What’s the Skinny on Eating Fats? Hint, the answer may surprise you.

imagesCAU65W0TFor decades we consumers have been stocking our shopping carts with any and all products labeled as being low fat. Parents, believing they were contributing to the health of their children, went for the low fat (though often very sugary) brands of products such as yogurt. We were doing so based on national dietary guidelines that told us quite clearly, fat makes us fat. Unfortunately, recent scientific research has shed light on the subject and as it turns out, it may all be a big, fat lie.

Recent research is pointing to a new unders tanding of the function of fat and its relationship with our body weight and our overall health. The findings suggest that removing fat from your diet is a terribly poor idea. Fat in most forms, polyunsaturated, monounsaturated and saturated are essential for the integrity of our cell membranes, our hearts, our immune system, and our skin.

But the fact remains, ladies and gentlemen, that not all fats are created equal. A few fats, especially trans fats, deserve every bit of disparagement they get and then some. Trans fat is found in numerous foods – commercially fried food such as French Fries from some fast food chains, other packaged snacks such as microwaved popcorn as well as in vegetable shortening and some margarine.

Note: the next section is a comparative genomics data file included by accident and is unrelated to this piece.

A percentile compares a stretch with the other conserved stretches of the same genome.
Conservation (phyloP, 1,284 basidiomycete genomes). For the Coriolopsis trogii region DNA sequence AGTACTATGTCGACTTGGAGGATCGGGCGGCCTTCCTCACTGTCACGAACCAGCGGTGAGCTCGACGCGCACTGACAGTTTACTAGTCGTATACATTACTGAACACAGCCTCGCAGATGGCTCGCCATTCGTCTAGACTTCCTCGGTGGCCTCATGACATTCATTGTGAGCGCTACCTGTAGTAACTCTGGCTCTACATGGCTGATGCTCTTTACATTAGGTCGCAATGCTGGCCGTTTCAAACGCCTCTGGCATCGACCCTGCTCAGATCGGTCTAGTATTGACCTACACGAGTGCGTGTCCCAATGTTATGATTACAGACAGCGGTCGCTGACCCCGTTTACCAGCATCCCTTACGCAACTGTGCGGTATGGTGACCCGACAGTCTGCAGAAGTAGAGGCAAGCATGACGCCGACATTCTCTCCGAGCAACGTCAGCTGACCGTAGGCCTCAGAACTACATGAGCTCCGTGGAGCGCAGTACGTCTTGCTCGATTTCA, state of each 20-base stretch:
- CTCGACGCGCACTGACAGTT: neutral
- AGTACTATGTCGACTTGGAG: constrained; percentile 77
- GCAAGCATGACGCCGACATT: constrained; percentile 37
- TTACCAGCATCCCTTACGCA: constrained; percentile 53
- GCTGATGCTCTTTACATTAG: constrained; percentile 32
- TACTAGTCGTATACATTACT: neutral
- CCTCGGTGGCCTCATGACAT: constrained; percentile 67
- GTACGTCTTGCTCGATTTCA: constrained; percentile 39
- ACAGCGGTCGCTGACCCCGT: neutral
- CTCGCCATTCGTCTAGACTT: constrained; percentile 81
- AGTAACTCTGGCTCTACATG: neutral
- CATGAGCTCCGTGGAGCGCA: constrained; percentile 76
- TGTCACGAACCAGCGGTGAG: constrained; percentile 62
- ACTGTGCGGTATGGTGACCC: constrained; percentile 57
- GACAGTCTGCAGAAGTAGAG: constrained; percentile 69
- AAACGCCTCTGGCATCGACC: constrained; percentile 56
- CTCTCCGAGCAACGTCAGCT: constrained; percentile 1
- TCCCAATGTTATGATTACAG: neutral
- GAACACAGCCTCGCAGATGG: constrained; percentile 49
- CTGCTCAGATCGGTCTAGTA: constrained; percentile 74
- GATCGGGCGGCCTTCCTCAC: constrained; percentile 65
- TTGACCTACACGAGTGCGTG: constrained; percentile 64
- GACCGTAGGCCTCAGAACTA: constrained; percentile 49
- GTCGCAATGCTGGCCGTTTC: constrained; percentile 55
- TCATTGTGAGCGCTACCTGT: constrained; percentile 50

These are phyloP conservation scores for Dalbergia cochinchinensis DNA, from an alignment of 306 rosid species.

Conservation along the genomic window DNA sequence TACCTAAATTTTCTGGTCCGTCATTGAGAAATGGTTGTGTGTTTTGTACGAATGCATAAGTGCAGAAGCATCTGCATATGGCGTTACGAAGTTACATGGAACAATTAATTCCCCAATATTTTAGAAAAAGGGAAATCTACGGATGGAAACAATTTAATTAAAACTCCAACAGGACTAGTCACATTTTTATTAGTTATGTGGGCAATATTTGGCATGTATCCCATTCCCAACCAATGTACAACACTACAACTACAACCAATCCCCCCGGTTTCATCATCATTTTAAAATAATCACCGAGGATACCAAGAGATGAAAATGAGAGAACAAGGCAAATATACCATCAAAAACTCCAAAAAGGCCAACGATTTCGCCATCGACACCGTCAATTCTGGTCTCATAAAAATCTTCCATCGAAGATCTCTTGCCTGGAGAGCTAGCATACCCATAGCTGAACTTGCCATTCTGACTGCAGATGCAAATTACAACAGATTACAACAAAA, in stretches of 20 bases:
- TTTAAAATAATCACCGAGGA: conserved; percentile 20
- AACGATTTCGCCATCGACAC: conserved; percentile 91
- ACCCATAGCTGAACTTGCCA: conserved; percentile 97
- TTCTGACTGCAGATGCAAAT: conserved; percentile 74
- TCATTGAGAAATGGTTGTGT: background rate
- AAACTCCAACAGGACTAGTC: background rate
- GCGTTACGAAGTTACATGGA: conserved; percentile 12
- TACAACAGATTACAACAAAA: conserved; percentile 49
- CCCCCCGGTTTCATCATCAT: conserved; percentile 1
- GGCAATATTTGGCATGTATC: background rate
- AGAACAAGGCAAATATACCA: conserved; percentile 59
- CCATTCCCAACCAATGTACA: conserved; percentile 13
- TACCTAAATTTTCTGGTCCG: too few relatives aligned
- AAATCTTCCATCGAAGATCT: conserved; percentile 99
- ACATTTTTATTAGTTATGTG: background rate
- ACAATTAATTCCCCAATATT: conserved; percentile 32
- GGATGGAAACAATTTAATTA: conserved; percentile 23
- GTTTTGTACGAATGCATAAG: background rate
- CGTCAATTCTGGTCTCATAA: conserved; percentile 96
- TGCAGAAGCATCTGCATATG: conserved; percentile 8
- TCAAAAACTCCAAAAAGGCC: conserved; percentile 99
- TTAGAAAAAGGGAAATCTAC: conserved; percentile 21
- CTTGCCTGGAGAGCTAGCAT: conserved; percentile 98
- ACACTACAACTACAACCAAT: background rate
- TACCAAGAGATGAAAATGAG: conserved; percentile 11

What matters most is the source of the fat.  We should eat fat that occurs naturally – like in yogurt (preferably the Greek kind), avocados, meats, nuts, seeds etc. not from poor quality vegetable oil products (Canola, Corn Oil, Margarine). So, don’t believe the low fat hype. Fat, from natural sources and in moderation, does not make you fat or unhealthy.  As always, If you have questions about whether or not an oil or fat source in your fridge is a good one feel free to ask me (email/comment/facebook).

But if fat is not the problem, what’s with the sky rocketing rates of obesity, you might ask?  Check out this “sweet” post.


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